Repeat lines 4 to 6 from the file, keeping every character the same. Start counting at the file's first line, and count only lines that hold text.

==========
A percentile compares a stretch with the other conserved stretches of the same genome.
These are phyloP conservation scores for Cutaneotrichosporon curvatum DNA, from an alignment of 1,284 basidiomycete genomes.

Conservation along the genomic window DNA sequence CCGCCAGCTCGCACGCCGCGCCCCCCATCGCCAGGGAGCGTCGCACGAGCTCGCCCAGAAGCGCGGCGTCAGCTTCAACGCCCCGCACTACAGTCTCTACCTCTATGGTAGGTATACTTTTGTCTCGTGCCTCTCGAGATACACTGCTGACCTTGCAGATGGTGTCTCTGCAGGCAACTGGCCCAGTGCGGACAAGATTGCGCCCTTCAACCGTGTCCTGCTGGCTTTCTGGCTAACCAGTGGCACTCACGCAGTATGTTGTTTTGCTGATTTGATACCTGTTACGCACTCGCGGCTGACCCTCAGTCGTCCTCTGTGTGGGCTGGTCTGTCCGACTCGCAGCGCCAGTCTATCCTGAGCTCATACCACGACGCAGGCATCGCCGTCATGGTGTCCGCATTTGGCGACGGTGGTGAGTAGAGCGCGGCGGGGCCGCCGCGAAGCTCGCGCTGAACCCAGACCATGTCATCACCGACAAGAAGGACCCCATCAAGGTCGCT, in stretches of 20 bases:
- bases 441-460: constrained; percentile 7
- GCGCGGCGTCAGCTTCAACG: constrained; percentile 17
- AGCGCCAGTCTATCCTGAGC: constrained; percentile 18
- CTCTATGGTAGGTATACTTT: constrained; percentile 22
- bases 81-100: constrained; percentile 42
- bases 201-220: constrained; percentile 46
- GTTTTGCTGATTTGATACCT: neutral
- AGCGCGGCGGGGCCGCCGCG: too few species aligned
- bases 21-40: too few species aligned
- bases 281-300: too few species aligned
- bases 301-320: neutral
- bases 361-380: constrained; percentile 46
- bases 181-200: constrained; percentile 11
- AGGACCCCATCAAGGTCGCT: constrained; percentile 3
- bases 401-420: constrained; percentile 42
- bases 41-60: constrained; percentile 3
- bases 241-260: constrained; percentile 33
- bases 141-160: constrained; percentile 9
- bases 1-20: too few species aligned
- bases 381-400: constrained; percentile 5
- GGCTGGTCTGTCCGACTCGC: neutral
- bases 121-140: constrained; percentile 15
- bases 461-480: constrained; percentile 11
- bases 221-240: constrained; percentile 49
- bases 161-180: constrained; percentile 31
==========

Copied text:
- bases 441-460: constrained; percentile 7
- GCGCGGCGTCAGCTTCAACG: constrained; percentile 17
- AGCGCCAGTCTATCCTGAGC: constrained; percentile 18